BUT more importantly their 24/7 open format, binge-ready batch delivery system and open mindedness to creativity has led to a true content (and delivery) revolution. (No i don’t get why the old networks haven’t caught on yet….) Friends From College showed that Netflix could step up and produce real content, quality network content if it really wanted to. Not just silly kids stuff. Ironically the show is a bit controversial on IMDB in that people either love it or loathe it. Like everything today for some reason. Why people profess to “loathe” the show in their reviews, I honestly have no idea. But it’s lighthearted and over the top take on the challenges and realities of friendship and growing up is often laugh out loud hilarious and moving. Especially if you see your own life mirrored back to you in the show’s intelligent and often witty writing and story lines. more “Friends From College Showed That Not All Netflix Content Has to Be Horrible”
Revered Disney Chief Officer Bob Iger made a simple statement this afternoon about his decision to cancel the new Roseanne series reboot on ABC based on her posting a rather racist comment on Twitter about former Obama White House advisor Valerie Jarret (weird, right?), saying “It took us about 2 hours to discuss the details. No time at all. Obviously a lot of people are going to lose their jobs because of Roseanne’s behavior and that’s never a good thing. But no, there’s no debate when it comes to doing what is morally right, at least not for us.”
It’s bold to stay committed to respect, basic human decency and the pursuit of noble goals in a society gone mad. So kudos to Mr. Iger. Was it fair? Well, that’s a debate that will probably rage on for years to come. But as long as the United States is still a capitalist democracy, hell yes it’s fair. Roseanne worked for Disney. Disney works for their shareholders, and they clearly know what said shareholders expect from them. Racism is not one of those things. In fact, one would be hard pressed to find anyone who delights in racism except for fringe elements of society. And though yes even their rights to free speech are protected, it doesn’t mean we have to hire them or even associate with them. Thank God for free market capitalism and democracy. If your check says Disney or ABC (one of its many subsidiaries) on it, then they have a right to fire you just as much as they do to hire you. Govern yourself accordingly.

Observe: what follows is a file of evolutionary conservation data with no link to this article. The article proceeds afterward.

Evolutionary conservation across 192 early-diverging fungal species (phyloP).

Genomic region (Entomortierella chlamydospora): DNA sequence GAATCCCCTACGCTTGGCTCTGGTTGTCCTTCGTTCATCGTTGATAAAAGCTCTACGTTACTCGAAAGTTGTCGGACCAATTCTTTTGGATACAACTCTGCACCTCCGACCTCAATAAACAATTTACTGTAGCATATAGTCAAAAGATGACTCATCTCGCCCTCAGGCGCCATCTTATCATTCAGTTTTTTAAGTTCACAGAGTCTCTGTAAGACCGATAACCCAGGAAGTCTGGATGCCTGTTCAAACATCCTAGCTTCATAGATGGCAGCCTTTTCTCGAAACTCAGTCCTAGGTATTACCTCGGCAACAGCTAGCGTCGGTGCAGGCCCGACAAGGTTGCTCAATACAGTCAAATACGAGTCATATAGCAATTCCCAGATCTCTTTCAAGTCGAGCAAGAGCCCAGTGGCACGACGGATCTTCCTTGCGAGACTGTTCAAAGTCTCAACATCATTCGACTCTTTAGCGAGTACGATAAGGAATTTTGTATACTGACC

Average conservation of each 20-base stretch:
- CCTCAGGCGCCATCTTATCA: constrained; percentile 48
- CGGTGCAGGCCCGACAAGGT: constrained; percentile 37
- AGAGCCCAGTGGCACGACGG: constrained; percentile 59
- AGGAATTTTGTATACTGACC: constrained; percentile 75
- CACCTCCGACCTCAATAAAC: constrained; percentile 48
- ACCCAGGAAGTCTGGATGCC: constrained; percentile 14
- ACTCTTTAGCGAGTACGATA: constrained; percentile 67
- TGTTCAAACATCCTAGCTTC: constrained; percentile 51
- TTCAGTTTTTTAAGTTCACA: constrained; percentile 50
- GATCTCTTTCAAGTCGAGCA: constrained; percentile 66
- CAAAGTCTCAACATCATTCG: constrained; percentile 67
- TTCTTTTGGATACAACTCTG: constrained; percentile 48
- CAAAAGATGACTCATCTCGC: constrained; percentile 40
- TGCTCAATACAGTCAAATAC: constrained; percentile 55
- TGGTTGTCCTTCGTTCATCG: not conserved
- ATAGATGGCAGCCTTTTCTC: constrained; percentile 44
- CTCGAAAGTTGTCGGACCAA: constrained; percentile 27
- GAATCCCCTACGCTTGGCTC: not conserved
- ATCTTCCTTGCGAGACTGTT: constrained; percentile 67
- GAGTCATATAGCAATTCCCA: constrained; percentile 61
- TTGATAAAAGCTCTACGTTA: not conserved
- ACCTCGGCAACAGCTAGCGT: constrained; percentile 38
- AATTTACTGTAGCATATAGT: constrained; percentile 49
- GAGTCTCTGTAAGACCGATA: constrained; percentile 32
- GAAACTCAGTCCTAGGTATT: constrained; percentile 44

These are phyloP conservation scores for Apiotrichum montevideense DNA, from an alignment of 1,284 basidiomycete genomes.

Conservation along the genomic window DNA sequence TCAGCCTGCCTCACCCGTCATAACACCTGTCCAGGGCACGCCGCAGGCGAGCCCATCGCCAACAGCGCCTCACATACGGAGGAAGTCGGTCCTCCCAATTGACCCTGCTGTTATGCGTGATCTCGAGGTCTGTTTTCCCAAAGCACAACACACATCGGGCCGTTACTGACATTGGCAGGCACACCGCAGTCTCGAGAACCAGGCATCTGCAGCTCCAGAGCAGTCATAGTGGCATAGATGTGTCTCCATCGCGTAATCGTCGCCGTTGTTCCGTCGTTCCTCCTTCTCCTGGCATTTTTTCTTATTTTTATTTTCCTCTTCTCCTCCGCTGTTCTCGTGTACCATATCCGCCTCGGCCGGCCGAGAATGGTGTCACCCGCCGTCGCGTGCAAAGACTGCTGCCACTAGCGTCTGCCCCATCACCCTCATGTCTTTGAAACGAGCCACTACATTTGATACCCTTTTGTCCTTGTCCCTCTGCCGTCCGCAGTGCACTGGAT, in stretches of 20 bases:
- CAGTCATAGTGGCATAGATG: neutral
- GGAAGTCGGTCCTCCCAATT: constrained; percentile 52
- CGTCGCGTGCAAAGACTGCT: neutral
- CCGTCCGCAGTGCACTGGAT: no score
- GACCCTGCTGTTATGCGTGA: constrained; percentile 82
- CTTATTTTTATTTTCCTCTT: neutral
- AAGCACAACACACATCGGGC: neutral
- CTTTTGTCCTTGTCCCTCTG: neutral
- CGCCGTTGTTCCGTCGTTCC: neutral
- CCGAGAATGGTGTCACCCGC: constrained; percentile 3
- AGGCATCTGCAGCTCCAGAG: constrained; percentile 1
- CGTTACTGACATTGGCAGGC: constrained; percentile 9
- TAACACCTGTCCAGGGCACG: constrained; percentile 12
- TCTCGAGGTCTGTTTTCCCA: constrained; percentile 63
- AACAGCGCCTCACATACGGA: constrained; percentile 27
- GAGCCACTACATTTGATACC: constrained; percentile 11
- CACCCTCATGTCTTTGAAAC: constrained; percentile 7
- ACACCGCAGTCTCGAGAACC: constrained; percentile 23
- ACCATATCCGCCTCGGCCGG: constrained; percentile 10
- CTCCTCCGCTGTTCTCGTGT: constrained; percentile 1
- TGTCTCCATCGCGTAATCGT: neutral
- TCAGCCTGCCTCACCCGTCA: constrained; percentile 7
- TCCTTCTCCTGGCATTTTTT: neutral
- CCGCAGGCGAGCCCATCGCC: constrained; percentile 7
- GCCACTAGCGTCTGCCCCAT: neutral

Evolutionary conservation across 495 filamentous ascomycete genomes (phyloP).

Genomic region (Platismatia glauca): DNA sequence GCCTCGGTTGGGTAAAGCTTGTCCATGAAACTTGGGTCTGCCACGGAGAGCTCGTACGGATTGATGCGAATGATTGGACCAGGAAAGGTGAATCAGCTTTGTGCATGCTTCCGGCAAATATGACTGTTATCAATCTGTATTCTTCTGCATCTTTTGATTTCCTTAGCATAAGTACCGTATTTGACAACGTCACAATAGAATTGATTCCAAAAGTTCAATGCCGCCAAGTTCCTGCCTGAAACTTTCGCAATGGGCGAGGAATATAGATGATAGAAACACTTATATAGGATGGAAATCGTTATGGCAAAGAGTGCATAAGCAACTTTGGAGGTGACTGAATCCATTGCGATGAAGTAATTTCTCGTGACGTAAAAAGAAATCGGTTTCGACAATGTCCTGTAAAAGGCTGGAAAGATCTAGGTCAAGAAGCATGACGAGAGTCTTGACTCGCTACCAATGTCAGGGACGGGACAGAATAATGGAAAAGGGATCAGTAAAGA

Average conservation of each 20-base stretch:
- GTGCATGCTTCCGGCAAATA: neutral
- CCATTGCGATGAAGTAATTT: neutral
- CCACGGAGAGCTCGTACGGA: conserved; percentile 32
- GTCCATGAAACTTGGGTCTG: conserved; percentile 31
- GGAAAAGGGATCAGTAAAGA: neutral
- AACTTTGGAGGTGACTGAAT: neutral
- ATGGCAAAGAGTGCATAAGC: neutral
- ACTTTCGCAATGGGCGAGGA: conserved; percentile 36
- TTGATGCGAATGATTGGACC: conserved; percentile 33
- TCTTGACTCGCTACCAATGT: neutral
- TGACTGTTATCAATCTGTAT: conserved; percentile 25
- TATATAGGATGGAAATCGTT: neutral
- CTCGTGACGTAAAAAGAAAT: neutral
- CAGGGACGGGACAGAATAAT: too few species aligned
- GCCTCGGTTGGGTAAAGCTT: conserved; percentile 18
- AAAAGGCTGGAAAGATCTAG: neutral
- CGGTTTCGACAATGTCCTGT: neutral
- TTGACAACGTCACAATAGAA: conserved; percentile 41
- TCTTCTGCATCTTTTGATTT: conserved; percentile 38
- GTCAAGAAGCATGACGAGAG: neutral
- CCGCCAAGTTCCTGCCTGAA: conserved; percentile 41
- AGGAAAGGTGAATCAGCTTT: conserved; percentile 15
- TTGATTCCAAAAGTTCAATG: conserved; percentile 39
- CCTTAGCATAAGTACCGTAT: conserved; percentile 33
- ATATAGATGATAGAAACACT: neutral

What occurred to me at first was a little bit of shock — Roseanne just recently returned to mainstream relevance after two decades of being largely ignored. I’m personally not a fan. But couldn’t help but be happy for her. But now this…? Always controversial, her comment today wasn’t a funny joke as much as just a dumb jab. Albeit a peculiar and random one (Valerie Jarret? Really?) with an overtly racist tone. But then again modern American comedy is filled with offensive and shocking vulgarity and racism. Its rampant. And literally unwatchable if you have more refined tastes. So what’s the difference here? The platform? Twitter versus Comedy Central? more “Disney Pulls the Plug on Roseanne for Racist Tweet — Fair?”
Today we learned that the GIBSON Guitar Company has filed for bankruptcy. Like Bourbon or baseball, hamburgers or Ford Mustangs, Gibson is one of those living breathing American landmark institutions whose products are so beloved by people from all over the world that it would last forever. They’re adored and worshiped, bought, sold and traded above ground and underground and coveted like gold, classic paintings or vintage cars. The older they get the more valuable they become.
As a longtime Gibson sponsored artist and avid fan, I admit that this news still seems more than anything else just surreal at the moment, but not necessarily a complete surprise. It’s a cold wake up call for sure. Gibson guitars are expensive. Hell, all musical instruments are expensive when you can’t pay the rent, which is the unfortunate situation that most professional musicians and music artists have found themselves in over the last 15 years — especially the ones who have refused to give up or turn it into a hobby or attempt to start a new career.
Yesterday I posted an important piece about some proposed legislation that has the potential to significantly help increase the royalty rates that music artists are paid in this struggling new world of music streaming. The drastic reduction in artist compensation from all potential revenue streams happened so quickly and drastically that most people are still trying to just catch up and learn about it…. It’s hard to take all the data in and fathom just how bad it’s gotten for the musicians and songwriters that each of us chooses to love and follow. more “RIP Gibson Guitar Company? Probably Not. But a Notable Sign of a Serious Problem”
A cool new surfing video popped up on YouTube this week, highlighting the coolest rides of the year from surfer “Grom” Ryan Huckabee. A very cool watch, that also happens to feature 2 songs from rock band Ed Hale and the Transcendence. The compilation video uses the songs “Solaris” and “Blind Eye”, both from the All Your Heroes Become Villains album.
Ballad On Third Avenue, the new album by Ed Hale, Promo Video. Featuring the songs “I walk alone”, “”Scene in San Francisco”, “New Orleans Dreams”, “Incompatible”, “It feels too good”, and “Everywhere she is there”.